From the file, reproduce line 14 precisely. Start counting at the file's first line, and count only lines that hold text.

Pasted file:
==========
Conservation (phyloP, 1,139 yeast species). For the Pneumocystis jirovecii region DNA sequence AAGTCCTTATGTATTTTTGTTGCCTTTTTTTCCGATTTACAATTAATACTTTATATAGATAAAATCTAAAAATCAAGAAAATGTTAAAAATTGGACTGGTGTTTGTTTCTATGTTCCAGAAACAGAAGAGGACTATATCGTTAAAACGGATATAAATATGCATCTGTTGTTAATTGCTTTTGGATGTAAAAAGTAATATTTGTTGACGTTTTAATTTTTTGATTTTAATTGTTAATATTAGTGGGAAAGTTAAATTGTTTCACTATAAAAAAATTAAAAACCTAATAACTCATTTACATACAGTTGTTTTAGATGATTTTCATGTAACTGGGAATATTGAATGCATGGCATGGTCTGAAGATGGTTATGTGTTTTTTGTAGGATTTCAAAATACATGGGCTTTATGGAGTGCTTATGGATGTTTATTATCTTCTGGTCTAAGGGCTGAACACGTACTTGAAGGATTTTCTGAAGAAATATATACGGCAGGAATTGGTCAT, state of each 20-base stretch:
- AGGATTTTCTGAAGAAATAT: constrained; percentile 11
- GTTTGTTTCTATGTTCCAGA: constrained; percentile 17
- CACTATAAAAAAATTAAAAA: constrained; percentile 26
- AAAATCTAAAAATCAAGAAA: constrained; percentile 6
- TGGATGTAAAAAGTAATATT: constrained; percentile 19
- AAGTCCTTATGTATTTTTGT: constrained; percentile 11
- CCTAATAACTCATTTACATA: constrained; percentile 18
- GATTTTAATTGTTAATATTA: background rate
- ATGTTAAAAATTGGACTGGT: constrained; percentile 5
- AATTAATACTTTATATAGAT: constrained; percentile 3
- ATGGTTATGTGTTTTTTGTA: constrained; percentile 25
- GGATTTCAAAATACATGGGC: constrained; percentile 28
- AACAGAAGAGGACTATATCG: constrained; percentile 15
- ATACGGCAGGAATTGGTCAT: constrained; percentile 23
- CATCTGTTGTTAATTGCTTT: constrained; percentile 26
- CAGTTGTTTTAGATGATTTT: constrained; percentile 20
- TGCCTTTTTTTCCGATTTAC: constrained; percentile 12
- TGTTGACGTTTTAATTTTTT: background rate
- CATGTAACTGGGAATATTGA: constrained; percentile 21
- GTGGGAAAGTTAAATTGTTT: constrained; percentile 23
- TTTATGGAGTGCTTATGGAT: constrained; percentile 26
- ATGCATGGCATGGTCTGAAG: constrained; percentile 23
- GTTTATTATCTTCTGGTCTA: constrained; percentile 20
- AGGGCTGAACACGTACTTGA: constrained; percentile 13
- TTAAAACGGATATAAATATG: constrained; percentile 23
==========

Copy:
- AACAGAAGAGGACTATATCG: constrained; percentile 15